Posts Tagged ‘broadcasters’

AT&T Time Warner merger

My new piece at CNN begins by noting that antitrust law has moved on since the Truman era, even if the U.S. Department of Justice hasn’t quite:

In 1948 the US Supreme Court ordered Hollywood studios to sell their movie theaters, following the then-popular idea that the government should police marketplace competition by restraining businesses’ vertical integration — or as we might put it these days, by ordering content kept separate from distribution.

The surprise in 2018 is not so much that US District Judge Richard Leon rejected the government’s challenge to the $85 billion AT&T-Time Warner merger. That much was expected by most antitrust watchers. The shock came from the stinging way he rejected the government’s evidence — using language such as “gossamer thin” and “poppycock.”

CNN, of course, is owned by merger participant Time Warner. The question is not whether vertical integration will happen in video delivery, but whether older companies will be allowed to catch up. For Washington to block a merger like this, I suggest, “would be as futile as attempting to separate Net from Flix or You from Tube.”

A panic over replicated local TV news

Sinclair Broadcasting, currently under fire for having local news talent read a canned script, is itself the product of earlier rounds of anti-media-consolidation rules, and tales of “70 percent market share” tales are sheerest bunk, reports Matt Welch [Reason] On local use of canned scripts, see also the regular Conan feature “Newscasters Agree.”

Trump: we’ll go after their broadcast licenses

“With all of the Fake News coming out of NBC and the Networks, at what point is it appropriate to challenge their License? Bad for country!” — @realdonaldtrump Wednesday morning. Later that day he tweeted, “Network news has become so partisan, distorted and fake that licenses must be challenged and, if appropriate, revoked. Not fair to public!”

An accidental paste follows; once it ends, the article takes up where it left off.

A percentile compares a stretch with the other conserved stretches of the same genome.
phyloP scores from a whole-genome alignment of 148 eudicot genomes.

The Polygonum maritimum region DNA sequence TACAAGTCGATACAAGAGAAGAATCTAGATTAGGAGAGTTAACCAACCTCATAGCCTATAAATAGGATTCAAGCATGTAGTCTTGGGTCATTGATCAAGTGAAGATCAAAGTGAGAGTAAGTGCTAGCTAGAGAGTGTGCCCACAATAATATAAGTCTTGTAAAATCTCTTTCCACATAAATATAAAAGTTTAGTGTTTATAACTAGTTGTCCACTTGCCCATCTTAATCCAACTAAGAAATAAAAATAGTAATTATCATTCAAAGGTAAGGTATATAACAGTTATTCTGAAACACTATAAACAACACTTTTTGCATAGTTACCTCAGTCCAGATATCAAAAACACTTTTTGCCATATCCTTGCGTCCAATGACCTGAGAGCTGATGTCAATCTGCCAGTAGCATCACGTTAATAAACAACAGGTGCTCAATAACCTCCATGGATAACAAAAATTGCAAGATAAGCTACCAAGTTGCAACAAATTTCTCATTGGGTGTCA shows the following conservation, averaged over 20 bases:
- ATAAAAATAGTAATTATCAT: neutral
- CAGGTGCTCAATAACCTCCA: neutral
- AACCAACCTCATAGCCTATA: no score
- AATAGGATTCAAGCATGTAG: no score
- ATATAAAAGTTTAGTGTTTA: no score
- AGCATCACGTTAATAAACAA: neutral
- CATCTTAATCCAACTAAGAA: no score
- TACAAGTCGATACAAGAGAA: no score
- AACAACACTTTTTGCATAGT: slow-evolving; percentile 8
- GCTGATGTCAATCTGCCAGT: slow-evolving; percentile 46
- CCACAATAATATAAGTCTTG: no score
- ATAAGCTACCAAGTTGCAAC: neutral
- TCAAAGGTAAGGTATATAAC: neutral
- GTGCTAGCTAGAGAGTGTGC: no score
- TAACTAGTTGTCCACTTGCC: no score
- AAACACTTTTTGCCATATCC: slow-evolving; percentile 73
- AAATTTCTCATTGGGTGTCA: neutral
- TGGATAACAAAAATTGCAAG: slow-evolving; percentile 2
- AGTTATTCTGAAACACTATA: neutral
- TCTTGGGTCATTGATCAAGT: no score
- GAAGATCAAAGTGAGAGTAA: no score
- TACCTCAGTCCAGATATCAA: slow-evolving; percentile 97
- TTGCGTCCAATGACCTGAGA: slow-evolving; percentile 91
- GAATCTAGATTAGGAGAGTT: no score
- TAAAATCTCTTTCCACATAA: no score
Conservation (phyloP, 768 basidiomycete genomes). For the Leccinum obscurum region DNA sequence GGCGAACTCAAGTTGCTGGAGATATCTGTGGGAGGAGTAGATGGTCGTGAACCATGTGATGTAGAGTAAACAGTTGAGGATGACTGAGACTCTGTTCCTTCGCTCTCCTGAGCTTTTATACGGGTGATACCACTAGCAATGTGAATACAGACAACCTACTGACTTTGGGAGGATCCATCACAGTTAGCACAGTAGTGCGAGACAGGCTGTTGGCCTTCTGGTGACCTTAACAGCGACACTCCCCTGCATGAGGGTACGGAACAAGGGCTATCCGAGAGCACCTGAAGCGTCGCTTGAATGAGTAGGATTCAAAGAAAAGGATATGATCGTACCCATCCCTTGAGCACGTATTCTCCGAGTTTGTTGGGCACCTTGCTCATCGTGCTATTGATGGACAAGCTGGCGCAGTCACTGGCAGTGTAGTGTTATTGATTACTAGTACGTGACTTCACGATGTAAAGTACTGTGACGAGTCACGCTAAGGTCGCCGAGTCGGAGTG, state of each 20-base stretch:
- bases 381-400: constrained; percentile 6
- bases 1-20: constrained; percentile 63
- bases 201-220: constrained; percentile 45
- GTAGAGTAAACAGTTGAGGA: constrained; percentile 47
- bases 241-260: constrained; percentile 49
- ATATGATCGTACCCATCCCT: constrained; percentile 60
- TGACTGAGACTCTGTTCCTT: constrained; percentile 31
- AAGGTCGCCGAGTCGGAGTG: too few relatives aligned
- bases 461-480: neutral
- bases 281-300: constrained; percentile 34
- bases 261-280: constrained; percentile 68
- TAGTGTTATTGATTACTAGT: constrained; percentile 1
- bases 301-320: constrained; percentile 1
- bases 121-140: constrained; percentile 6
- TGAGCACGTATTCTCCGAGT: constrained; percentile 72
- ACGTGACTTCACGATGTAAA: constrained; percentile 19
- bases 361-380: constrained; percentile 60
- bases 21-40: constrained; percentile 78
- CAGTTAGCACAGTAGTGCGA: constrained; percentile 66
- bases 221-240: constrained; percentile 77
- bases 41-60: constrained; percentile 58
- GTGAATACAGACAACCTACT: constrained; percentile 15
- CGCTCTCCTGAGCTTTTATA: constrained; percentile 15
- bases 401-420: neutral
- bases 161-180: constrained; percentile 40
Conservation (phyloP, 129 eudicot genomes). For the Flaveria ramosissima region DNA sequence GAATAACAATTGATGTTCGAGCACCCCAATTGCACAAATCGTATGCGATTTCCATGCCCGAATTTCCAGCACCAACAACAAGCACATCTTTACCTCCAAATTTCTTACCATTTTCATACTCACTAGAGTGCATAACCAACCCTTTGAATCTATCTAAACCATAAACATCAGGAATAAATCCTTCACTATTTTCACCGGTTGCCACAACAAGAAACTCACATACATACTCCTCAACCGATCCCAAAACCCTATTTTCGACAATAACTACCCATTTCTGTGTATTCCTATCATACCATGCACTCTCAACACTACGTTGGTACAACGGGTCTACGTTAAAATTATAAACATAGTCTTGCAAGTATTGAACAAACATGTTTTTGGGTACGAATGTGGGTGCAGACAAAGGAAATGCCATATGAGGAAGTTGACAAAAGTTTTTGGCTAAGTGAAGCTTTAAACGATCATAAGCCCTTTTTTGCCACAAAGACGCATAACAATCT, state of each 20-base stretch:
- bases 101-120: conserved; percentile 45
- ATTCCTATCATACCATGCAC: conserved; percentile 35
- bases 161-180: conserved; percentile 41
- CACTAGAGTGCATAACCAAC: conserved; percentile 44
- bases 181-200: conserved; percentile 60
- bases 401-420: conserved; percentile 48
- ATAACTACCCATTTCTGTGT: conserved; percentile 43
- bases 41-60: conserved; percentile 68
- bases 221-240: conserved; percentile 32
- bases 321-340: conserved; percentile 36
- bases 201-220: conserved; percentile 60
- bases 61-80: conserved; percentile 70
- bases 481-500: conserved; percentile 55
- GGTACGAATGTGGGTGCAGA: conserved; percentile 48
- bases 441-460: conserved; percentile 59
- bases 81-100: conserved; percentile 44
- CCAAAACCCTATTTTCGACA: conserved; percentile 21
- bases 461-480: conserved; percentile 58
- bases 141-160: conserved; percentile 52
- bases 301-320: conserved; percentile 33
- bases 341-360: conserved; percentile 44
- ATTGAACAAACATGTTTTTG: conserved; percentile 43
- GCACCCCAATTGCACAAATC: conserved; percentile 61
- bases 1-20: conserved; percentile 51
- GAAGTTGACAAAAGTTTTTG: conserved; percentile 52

As was quickly pointed out [AP], the chances are extremely remote that presidential wrath is actually going to cost any broadcasters their licenses (networks as such are not licensed, but their local affiliates are, including network-owned local stations). First Amendment attorney Floyd Abrams said that the threats could nonetheless have a chilling effect on coverage: “The threat, however unlikely, is one that broadcasters will have to take seriously.”

Note that the threat is utterly inconsistent with Trump’s having recently reappointed Ajit Pai to head the FCC. Had the chief executive seriously contemplated a drive against the broadcast licenses of his foes, as a 1960s-era president might have done, Washington is full of aspiring agency heads who would have served his ends better than free-marketeer Pai. Not for the first time, it would seem we have a President whose Twitter hand knows not what his signing hand is doing.

Matt Welch has already dug up a speech by Pai last month, as reported in Variety, that is to the point:

Pai said that he also sees “worrying signs” at the FCC, pointing to Twitter messages in which “people regularly demand that the FCC yank licenses from cable news channels like Fox News, MSNBC, or CNN because they disagree with the opinions expressed on those networks.”

“Setting aside the fact that the FCC doesn’t license cable channels, these demands are fundamentally at odds with our legal and cultural traditions,” Pai said.

John Samples reminds us of the bad bipartisan history of power plays aimed at broadcast speech, which didn’t work for Richard Nixon. David Harsanyi writes that “even if you’re not idealistic about free expression, it might be worth remembering that any laws or regulations you embrace to inhibit the speech of others, even fake-news anchors, can one day be turned on you.”

Of course, another theory one hears is that Trump doesn’t really mean it with his loose talk about curbing press freedom but is just, as it were, vice signaling.

Free speech roundup

  • Good news for Donald Trump! Sticking with speech-protective opinion rule, New York judge dismisses libel suit by PR consultant against him based on his derogatory tweets [ABA Journal]
  • “Jawboning” at FCC, under which media companies bend to commissioners’ wishes on content and hiring rather than risk their disapproval, should be recognized as danger to both First Amendment and rule of law [Brent Skorup and Christopher Koopman, Regulation via Cato Institute Tumblr summary]